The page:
Giancarlo Rodaz

In 1989, Area Stage Company (ASC) was born. Thirty years later, the theater company has become a local and regional model for how to put on a damn good show. In addition to presenting locally inspired works and events, ASC isn't afraid to take on the big names. Case in point: Its latest season boasted everything from Disney's The Little Mermaid to The Wizard of Oz to Roald Dahl's Matilda the Musical. On top of its typically wow-worthy performances, ASC is all about boosting the community's skills. For example, the company regularly hosts group acting, singing, and dance classes and even offers the Inclusion Theatre Project for aspiring student actors aged 5 and up with developmental disabilities. The company will soon move from its Riviera Plaza home to a venue that's yet to be announced. But wherever it lands, you certainly won't want to miss any of the action.

George Schiavone
White Guy on the Bus

Theater director Joseph Adler famously keeps very tight control over the artistic substance of GableStage. Yet Adler recently entrusted two productions — The Children and White Guy on the Bus — to one of the busiest freelance directors in the region: Michael Leeds. Adler was well rewarded. Leeds delivered some of the most effective and thought-provoking work of the past 12 months in these tales of complex relationships set against a backdrop of social issues such as racism and environmental apocalypse. Leeds is almost never at rest in South Florida, where he works as a playwright, teacher, and choreographer, as well as associate artistic director at the LGBTQ-centric Island City Stage. Theater playbills across the nation have heralded his work, including writing and directing the Broadway musical Swinging on a Star, which was nominated for a Tony Award in 1996. Several directors have a niche in which they are especially skilled, but Leeds' versatility encompasses trenchant drama, silly comedy, musical revues, and just about anything else. He's also a quietly integrated part of the theatrical community, often attending other theaters' productions as much to give support as to spot new talent to cast. His staging is so skilled it can be invisible, but his strength is coaching personal-best-quality performances from his actors whether neophytes or veterans.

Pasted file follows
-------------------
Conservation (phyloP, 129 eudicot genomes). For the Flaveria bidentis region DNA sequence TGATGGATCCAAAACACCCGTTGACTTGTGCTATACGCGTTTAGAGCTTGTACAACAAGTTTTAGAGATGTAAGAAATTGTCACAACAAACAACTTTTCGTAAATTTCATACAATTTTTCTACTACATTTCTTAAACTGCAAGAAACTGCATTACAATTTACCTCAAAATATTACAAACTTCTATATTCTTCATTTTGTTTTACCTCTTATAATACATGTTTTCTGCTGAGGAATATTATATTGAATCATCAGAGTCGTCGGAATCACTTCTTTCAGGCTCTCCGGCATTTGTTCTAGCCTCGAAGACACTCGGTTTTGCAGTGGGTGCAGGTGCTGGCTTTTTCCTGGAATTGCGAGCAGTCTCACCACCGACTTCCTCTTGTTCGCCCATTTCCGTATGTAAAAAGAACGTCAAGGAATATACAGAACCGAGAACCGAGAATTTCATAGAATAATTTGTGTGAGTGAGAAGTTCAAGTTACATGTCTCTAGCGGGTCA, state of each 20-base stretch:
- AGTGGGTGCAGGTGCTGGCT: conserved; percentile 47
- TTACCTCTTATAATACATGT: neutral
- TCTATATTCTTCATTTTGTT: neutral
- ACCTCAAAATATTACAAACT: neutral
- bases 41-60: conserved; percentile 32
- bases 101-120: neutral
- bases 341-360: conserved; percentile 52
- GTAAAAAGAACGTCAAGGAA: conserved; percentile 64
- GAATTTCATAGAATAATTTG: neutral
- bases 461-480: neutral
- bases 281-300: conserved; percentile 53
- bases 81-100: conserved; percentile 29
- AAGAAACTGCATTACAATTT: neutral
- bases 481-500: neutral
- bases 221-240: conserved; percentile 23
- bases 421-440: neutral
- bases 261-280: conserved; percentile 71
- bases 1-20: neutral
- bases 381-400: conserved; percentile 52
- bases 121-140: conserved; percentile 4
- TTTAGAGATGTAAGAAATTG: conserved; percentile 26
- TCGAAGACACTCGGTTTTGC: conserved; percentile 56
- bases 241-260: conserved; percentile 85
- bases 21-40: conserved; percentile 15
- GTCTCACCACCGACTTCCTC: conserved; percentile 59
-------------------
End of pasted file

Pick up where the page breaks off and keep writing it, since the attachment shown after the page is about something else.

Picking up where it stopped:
Many audience members at the Carbonell Awards this year had not seen Slow Burn Theatre's The Bridges of Madison County the previous winter. So when Anna Lise Jensen agreed to perform the musical's nearly six-minute opening number, the supportive but seen-it-all crowd of old pros was mesmerized into surprised silence by her plaintive, heart-rending narrative of an Italian immigrant making a new life in Iowa. It wasn't the first time. The newcomer to South Florida has repeatedly impressed audiences in the region, from her role as a yearning housewife in Bridges, to the lesbian looking back on her self-discovery of her sexuality in Zoetic Stage's Fun Home, to playing the accordion and singing in Actors' Playhouse's Once, to horsing around in the same company's One Man Two Guvnors. She's hard to miss because of her statuesque presence, wide smile, red hair, and flashing blue eyes, but Jensen remains unforgettable in her ability to rip emotions from her guts and channel them through a liquid voice that ranges from operatic to sensual. Her range will be on full display in her role as Aldonza in MNM Theatre Company's Man of La Mancha this September.

George Schiavone
Clay Cartland (right) in Gloria.